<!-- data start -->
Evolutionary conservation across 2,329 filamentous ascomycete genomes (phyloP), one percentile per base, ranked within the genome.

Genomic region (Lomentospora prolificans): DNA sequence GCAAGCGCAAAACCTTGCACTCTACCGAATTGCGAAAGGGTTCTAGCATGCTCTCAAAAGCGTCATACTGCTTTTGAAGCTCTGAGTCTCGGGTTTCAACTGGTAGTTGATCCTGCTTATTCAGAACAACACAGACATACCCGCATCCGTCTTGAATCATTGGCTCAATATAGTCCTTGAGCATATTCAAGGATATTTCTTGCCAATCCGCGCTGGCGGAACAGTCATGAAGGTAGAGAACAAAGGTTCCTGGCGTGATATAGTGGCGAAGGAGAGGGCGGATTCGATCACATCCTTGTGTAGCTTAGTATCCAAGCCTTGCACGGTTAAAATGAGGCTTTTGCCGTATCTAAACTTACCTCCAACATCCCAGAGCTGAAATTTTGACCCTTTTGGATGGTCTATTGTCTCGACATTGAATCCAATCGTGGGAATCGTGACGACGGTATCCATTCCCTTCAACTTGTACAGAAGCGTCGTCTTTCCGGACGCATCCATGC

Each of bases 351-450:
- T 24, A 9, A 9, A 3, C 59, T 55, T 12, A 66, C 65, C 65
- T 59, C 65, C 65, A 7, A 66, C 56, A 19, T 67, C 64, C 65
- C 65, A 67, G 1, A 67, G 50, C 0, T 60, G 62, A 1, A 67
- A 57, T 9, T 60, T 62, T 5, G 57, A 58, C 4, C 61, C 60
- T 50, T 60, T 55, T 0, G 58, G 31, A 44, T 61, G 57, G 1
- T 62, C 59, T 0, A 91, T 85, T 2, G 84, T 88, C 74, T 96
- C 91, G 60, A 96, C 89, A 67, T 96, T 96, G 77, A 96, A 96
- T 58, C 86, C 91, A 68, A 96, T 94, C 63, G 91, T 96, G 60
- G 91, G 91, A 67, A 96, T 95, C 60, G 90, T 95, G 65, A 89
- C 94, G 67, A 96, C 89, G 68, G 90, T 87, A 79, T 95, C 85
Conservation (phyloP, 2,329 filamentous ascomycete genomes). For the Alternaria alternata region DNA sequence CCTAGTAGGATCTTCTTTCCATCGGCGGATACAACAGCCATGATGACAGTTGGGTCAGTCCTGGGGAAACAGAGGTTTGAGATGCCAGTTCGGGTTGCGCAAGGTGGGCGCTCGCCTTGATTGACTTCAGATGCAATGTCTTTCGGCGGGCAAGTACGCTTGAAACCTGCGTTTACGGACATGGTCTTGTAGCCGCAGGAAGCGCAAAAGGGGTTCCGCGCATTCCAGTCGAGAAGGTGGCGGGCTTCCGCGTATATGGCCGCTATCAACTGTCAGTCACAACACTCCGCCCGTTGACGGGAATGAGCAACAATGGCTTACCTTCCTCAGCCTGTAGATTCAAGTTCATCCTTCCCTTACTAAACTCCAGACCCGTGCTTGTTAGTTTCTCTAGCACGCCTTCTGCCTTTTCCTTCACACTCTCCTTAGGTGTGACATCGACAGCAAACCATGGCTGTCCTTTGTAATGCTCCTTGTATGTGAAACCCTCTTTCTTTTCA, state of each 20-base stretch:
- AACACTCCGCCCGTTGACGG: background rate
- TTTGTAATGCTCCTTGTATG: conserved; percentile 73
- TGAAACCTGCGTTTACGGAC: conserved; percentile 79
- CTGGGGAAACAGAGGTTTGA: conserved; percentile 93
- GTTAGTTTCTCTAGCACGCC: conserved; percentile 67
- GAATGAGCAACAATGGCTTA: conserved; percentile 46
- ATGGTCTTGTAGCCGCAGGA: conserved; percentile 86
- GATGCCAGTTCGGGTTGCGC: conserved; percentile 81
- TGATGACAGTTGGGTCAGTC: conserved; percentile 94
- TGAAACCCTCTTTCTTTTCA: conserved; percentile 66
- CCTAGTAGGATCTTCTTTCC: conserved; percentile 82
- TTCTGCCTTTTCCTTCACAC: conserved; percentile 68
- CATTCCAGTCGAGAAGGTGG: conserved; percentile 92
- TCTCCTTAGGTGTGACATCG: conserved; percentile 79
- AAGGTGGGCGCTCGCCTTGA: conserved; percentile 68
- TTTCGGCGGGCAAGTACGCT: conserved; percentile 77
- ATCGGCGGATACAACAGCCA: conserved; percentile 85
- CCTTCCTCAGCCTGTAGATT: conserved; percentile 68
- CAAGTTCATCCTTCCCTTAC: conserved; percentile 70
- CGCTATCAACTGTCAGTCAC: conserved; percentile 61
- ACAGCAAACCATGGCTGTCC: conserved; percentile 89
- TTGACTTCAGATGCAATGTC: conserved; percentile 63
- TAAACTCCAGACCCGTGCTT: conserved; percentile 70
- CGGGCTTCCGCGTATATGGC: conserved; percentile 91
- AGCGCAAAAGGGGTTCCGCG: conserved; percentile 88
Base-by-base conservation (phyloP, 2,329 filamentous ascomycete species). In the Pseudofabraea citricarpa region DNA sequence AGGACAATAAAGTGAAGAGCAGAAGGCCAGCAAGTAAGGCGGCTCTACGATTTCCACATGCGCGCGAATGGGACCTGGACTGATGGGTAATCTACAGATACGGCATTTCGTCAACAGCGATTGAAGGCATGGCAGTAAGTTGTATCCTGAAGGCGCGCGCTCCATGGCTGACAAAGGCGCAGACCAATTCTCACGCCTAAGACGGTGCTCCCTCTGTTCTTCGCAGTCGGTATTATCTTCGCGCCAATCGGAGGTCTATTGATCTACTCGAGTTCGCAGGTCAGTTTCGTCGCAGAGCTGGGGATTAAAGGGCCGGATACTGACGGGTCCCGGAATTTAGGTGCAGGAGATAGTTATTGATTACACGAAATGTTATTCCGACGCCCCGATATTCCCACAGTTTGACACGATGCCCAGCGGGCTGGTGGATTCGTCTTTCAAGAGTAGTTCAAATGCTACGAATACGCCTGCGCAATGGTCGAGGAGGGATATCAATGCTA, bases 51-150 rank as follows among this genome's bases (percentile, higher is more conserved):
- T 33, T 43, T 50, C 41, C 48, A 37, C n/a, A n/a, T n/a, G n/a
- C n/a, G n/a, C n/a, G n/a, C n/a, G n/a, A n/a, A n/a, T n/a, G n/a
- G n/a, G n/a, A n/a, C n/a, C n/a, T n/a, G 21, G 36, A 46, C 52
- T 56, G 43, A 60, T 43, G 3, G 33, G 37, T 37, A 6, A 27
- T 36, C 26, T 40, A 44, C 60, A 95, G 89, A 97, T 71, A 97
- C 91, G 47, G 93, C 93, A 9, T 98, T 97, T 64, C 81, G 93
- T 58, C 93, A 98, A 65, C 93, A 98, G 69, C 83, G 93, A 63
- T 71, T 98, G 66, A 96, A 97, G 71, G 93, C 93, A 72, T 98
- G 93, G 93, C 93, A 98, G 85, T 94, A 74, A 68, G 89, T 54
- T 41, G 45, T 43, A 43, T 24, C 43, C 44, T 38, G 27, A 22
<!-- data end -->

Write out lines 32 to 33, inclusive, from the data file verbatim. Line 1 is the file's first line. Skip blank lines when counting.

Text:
- CCTTCCTCAGCCTGTAGATT: conserved; percentile 68
- CAAGTTCATCCTTCCCTTAC: conserved; percentile 70